"In this evolution, Sergio del Molino's 'Empty Spain' (2016) has been important. It gave a new name and revitalized the imaginary. Political fragmentation has also helped: now, these territories have become spaces for dispute" Gascón continues. "Maybe, urban has predominated in recent generations, but suddenly many have seen the narrative possibilities and the emotional connection that we have with the people ... either to give a vision that combines humor and nostalgia as in 'Feria' (2020), by Ana Iris Simón, or to become a disturbing space as in 'Un amor' (2020), by Sara Mesa. "An artistic revelation that, moreover, has coincided with a period of emigration to the outskirts: the coronavirus crisis he has returned to idealize with more or less luck life in the countryside, giving 'Panza de burro' (2020), by Andrea Abreu; 'Los asquerosos' (2018), by Santiago Lorenzo; or 'I sing and the mountain dances' (2019), by Irene Solà, a new reading.
From Rozalén to Luz Casal
On a musical level, something similar has happened. José Antonio Labordeta and Más Birras, for example, composed about depopulation from completely opposite sounds. This distinction gave rise to subgenres as debated as rural rock or agro-pop, in which Julio Seijas or Bajoqueta were mixed with El Koala or Zapato Veloz. However, it is in pop and folk where this look has been most cultivated. "We authors usually resort to these sites because they always transmit new sensations to us. Now, I have had the need to stop for a second and look back to really understand who I am", comments Borja Mompó, leader of Modelo de Answer Polar. In his recent self-titled solo debut, he has collected clear references to his childhood in songs like 'Trying to be nobody'. "I had been on the run for years and suddenly I realized that maybe I was wrong ... In that return to the origins, I have found very beautiful things. Among them, inspiration". And it's not the only one.
The day Rozalén discovered the fate of her great-uncle Justo, the only soldier from the Quinta del Biberón in her town who did not return from the front, she felt one of those chills that took her breath away. Then, he realized that such an injury would end up whispering a song (When the river sounds ..., 2017). With that same emotion, although from a different approach, Izaro wrote 'My song for Elisa' ('Lemons in winter', 2020). "It tells the story of a small town in Alava where eight sisters were born who later worked the land. The first was born. They called her Happiness and thus, leading the way, all the others arrived," she sings with a certain melancholy. Similarly, Lorena Álvarez ('The wedding'), Jorge Marazu ('Fourteen years ago'), Virginia Maestro ('My root'), Rodrigo Cuevas ('Cesteiros') have ventured ... references that they have located in their respective houses the spark to speak openly about east winds, hanging clothes, deafening bells ... and lots of love.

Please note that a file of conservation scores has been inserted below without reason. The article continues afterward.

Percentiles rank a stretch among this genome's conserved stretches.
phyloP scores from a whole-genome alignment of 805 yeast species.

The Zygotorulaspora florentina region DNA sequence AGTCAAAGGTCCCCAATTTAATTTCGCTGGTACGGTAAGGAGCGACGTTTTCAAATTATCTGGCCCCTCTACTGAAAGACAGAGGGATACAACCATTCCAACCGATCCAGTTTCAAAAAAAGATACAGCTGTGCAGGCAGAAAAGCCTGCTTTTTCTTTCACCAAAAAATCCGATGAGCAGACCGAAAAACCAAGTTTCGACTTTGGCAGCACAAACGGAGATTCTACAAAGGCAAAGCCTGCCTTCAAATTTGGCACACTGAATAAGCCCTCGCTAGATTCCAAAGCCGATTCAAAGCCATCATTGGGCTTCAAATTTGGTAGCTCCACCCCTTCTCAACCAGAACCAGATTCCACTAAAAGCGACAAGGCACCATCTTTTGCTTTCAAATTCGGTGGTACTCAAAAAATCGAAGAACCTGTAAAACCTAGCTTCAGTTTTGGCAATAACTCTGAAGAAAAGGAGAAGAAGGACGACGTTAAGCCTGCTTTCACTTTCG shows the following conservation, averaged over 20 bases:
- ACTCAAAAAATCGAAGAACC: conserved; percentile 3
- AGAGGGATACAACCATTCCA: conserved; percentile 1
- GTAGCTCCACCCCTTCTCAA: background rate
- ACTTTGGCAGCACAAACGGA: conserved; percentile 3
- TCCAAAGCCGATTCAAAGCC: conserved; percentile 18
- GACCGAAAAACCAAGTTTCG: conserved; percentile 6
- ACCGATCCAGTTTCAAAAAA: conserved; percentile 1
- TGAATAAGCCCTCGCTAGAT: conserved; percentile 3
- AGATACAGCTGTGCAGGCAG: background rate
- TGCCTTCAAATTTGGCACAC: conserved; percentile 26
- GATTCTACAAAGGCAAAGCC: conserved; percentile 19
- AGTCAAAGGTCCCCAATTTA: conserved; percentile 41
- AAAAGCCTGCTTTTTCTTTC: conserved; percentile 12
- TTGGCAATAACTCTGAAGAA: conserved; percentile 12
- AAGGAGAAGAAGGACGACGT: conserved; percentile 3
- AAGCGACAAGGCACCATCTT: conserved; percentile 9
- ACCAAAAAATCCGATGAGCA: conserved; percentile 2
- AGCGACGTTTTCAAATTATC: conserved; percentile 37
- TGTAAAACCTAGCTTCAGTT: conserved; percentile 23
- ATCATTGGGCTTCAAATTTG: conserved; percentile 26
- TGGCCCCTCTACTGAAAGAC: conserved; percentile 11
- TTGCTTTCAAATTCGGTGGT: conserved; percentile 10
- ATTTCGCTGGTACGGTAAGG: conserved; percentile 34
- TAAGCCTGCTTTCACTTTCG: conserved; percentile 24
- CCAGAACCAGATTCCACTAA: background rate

Will the towns become a radiating focus of Culture comparable to the cities?
Clara Roquet. These cities have built their aura and their image thanks to an accumulation of stories and films that take place there, for the simple reason that quite a lot of people live and are visited every year by even more people. It is impossible for that to happen in the towns: there are too many, they are very small and everyone has their own. These will continue to be unique and we will continue to explore them in new films.
Daniel Gascon. The towns have already 'hipsterized' a lot and there the traditional and the modern coexist, more clearly than in other places. A big change to what I remember from my childhood in them is that now access to information is easier. However, then it turns out that you go to places and the connectivity is bad. Or there is a large gender job gap. Or there are few job opportunities for young people. Talent tends to cluster and trends will continue to be set by cities.
Borja Mompo. Recently, a friend said something to me that stuck in my mind: "The modern people of the music world are today in the villages"And he is absolutely right: the most transgressive does not have to be concentrated in the capital. That does not mean that Madrid is no longer as effervescent as it used to be, but that artists have originally found another way of making and playing songs .